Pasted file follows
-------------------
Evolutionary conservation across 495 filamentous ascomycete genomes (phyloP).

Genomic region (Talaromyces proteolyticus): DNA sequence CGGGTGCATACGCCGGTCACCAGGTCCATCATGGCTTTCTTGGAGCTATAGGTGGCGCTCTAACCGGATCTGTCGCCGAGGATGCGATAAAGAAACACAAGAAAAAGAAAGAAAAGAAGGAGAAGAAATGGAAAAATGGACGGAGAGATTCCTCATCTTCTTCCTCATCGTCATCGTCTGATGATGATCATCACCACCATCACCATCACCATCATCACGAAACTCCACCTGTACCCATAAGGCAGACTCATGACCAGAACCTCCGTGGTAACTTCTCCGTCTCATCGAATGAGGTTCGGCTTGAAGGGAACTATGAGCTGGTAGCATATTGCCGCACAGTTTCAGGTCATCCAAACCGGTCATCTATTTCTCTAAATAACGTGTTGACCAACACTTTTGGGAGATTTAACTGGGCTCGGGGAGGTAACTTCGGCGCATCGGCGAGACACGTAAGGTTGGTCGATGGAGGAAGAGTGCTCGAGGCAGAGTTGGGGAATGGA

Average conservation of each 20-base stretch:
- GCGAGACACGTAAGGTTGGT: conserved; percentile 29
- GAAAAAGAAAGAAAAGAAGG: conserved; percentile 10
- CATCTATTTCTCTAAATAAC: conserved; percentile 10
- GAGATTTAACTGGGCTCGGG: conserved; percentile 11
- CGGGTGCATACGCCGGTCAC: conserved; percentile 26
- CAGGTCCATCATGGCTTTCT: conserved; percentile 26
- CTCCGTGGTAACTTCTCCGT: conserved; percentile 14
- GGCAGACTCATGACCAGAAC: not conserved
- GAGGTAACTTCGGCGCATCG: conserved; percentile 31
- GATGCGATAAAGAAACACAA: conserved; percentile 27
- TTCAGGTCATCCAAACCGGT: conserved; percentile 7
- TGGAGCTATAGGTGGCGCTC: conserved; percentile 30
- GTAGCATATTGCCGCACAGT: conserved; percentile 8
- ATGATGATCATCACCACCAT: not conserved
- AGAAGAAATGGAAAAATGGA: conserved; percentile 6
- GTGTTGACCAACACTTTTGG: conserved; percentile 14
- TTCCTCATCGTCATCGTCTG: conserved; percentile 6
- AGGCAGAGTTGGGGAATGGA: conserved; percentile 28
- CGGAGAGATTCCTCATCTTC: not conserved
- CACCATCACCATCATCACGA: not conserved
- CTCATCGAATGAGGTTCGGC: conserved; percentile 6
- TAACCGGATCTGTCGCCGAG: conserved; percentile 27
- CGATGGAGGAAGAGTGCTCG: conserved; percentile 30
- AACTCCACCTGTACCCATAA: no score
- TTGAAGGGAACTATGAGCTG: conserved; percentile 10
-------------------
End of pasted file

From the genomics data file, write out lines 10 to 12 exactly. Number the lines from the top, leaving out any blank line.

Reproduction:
- CTCCGTGGTAACTTCTCCGT: conserved; percentile 14
- GGCAGACTCATGACCAGAAC: not conserved
- GAGGTAACTTCGGCGCATCG: conserved; percentile 31